Dr Ruth Dobson
Meet Dr Ruth Dobson, Consultant Neurologist at Barts Health Trust and Clinical Senior Lecturer in Neurology at the Wolfson Institute.
1. Could you tell us a bit about your research and clinical work?
I am a Clinical Senior Lecturer and Consultant Neurologist. I came (back) to Queen Mary in 2018 from St Georges, having previously done my PhD at the Blizard. I am currently joint clinical lead for neurology at the Royal London Hospital, and supervise a number of neurology trainees. I specialise in multiple sclerosis (MS), and have research interests around pathways leading to MS development, the safety of MS treatments in clinical practice, and MS and pregnancy. I am currently running a number of studies, including a national pharmacovigilance study in MS, and the UK MS pregnancy register. My research also examines the impact of ethnicity and socioeconomic factors on both MS risk and outcomes, including potential inequities in patient access to care.
I am particularly passionate about equity - both in (academic) medicine/neurology and in the wider world. I was involved in setting up an international initiative - International Women in MS - and currently run an international mentorship scheme within this. I also sit on the Athena SWAN Committee, and the Wolfson EDI committee. Outside of work I am a governor for a local state secondary school, and am working with them to help all of their students achieve their full potential.
2. You mentioned running a number of studies. Please could you tell us a bit more about these?
One of the areas of my work that I’m most proud of is my work around MS and pregnancy. MS is about 3 times more common in women, and tends to be diagnosed before people have completed their families, meaning that many people with MS have concerns about how their MS may impact on their families. One of the first things that I worked on when returning to academic neurology was to drive forward the UK MS Pregnancy Guidelines, which were published in 2019. These aimed to emphasise the importance of actively treating MS alongside ensuring safety of the baby. They also highlighted the shortcomings of existing data around MS and pregnancy. As a result of these, I have obtained funding to develop a UK MS pregnancy register, which is due to launch imminently. This aims to acquire data to improve the care of women with MS considering pregnancy, and also to improve the way that we communicate this information to all women.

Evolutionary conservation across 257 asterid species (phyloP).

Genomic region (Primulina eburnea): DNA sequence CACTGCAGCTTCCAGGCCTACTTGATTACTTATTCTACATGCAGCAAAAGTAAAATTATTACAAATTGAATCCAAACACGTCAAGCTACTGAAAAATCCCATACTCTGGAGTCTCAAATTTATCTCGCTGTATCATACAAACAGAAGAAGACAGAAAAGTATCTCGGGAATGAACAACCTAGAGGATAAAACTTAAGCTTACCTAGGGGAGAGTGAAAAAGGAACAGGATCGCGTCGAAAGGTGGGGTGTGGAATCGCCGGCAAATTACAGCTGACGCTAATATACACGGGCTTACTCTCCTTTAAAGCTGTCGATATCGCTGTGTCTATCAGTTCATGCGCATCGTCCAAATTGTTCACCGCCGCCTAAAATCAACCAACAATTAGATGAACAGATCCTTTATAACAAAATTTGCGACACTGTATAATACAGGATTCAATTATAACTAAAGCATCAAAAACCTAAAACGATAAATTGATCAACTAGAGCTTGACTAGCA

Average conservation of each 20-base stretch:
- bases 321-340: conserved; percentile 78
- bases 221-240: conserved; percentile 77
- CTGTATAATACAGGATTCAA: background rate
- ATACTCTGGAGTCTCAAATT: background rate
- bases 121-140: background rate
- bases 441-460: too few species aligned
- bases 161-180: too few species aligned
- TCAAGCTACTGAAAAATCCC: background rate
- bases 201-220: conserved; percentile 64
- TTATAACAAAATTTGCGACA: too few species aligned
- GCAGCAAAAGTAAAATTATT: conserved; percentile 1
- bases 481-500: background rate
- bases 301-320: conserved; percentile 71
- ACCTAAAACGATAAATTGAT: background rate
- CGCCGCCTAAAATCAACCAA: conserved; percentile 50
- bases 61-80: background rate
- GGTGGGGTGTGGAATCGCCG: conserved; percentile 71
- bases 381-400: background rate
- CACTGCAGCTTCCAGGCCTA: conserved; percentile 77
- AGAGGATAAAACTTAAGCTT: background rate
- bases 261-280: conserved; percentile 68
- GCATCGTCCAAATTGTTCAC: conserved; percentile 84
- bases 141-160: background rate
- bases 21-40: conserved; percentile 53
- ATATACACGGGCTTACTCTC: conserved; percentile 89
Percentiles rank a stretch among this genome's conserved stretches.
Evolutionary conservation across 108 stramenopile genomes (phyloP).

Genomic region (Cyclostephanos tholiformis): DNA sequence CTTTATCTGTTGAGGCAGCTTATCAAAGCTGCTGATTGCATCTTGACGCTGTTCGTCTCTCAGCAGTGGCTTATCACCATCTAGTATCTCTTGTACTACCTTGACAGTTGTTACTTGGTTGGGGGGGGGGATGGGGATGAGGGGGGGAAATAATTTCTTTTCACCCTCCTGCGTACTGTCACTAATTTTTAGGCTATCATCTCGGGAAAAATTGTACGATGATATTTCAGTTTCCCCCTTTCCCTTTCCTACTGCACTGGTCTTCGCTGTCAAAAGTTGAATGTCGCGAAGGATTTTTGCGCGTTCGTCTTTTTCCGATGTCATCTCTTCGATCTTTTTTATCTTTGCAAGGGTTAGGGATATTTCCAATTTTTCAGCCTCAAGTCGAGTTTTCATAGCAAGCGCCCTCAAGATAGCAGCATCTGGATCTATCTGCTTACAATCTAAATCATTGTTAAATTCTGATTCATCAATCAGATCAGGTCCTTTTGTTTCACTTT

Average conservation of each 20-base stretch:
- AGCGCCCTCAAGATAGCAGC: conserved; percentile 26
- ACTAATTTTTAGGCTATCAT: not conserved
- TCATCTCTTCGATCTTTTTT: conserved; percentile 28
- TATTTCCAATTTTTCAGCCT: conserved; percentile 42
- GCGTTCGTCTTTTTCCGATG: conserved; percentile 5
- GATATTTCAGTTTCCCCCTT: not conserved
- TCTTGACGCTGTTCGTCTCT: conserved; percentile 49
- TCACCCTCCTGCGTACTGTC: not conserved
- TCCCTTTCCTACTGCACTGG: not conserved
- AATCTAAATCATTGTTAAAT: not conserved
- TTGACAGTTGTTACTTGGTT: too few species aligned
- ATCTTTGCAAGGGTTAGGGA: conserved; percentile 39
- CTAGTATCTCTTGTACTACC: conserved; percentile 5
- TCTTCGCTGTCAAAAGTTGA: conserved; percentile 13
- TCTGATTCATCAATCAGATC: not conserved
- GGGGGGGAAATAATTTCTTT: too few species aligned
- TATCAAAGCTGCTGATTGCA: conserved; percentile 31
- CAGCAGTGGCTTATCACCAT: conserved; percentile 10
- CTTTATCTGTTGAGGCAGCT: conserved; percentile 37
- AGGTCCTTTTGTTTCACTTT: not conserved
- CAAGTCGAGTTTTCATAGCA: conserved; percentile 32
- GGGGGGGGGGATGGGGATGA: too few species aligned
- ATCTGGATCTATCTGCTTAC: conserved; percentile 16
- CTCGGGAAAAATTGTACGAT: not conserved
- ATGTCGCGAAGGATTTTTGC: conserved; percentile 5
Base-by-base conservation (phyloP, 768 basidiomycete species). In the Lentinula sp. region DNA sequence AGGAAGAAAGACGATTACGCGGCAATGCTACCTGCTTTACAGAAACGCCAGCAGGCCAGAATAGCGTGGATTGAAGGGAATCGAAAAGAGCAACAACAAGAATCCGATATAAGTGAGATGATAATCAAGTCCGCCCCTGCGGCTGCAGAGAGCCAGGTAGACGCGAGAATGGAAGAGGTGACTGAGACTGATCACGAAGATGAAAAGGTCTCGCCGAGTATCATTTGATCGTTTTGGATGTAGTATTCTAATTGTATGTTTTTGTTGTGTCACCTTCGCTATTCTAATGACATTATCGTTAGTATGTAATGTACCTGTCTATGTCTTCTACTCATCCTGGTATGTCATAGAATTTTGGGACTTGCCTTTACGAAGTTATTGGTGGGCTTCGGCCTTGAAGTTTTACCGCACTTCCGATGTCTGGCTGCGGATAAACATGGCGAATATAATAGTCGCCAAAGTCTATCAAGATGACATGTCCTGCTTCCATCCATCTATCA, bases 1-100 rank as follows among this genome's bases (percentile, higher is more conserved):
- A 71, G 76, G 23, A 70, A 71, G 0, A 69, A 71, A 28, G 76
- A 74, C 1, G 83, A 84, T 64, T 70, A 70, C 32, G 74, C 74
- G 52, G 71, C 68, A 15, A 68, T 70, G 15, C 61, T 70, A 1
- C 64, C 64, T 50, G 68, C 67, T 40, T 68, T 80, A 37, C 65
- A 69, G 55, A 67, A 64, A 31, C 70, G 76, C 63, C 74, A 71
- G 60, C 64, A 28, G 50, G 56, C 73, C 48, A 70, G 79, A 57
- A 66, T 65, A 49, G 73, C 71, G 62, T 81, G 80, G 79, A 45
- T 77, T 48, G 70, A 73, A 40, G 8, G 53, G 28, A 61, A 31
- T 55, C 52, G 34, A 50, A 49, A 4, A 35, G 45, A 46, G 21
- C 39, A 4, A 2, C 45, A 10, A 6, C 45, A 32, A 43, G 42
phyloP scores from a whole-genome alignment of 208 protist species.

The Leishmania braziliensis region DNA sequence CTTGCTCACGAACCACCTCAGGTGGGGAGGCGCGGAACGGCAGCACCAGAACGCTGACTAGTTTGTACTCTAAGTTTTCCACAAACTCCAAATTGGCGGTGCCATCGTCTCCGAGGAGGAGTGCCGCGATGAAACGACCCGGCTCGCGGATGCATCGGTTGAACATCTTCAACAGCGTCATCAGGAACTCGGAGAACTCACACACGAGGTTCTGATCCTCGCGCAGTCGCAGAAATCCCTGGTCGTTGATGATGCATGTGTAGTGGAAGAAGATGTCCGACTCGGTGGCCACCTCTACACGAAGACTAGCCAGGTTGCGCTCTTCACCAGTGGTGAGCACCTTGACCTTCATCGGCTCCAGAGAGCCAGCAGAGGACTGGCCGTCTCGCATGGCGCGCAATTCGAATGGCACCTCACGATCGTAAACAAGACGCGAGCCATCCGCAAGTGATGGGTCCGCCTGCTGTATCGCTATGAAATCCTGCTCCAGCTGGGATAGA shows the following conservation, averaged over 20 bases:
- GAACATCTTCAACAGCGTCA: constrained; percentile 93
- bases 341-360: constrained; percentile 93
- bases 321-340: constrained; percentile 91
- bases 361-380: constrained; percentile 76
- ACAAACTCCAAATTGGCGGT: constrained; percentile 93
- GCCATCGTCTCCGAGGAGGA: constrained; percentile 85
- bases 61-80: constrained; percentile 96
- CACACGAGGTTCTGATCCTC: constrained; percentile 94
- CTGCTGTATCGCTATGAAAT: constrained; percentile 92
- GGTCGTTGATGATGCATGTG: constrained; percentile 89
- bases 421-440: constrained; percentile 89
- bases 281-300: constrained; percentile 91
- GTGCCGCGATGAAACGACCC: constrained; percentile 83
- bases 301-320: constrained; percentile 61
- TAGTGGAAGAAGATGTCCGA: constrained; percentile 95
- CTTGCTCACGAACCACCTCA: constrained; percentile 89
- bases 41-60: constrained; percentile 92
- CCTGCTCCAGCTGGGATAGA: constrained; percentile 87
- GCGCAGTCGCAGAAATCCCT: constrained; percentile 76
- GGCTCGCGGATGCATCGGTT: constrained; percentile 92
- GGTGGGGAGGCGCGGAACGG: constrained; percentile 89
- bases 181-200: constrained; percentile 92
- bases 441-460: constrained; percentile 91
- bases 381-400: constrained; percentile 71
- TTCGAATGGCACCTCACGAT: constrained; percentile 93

This also links in with my work looking at pathways to MS development. We know that MS is a complex disease, with both genetic and environmental influences. There is increasing evidence that at least some of these environmental influences act in childhood, or even in utero. Many women and men with MS are worried about the risk of MS in their children - its one of the most common questions I get asked in clinic. I hope that by trying to untangle when and how some MS risk factors act, we might be able to give people living with MS better information to try to minimise the MS risk in future generations.
3. How did you get into neurology, and what advice would you give to someone who wanted to follow a similar path?
I was a relatively late convert to neurology - at medical school I wanted to be a GP or a psychiatrist. However, during my PRHO year and SHO rotation, I became increasingly interested in neurology. I found the detective work involved in picking up clues from the patient histories - the stories that people tell, and putting this together with the examination completely fascinating. I hadn’t considered neurology as a career mainly because I saw it as a specialty for only “very clever people” (I didn’t class myself as one of them), and at that time the field was very male dominated. Because of my interest in the specialty, I took an SHO job in neurology at the Royal London, and never looked back! Even when I became a registrar in neurology, I didn’t consider an academic career until a couple of years in - again I didn’t think it was possible.
I’ve been very lucky along the way - I’ve had some fantastic mentors, who have encouraged me to follow my heart, and have supported me to carve out my ideal job. I’ve been able to work less than full time as a clinical academic - I think I’m the only less than full time academic neurologist in the UK at the moment, which opened this up as a career for me.
For those wanting to follow a similar path, I’d say go for it! Work out what is important to you, both at the time, and potentially in the future. But don’t forget that priorities change, and you need to acknowledge this, and change plans when it happens. Embrace the ups, and the downs - my career has been far from plain sailing, but if you get an opportunity, then seize it. Make sure you have good mentors - find schemes, ask around, and don’t be shy to approach people. And never pull the ladder up behind you - make sure you pass it forward.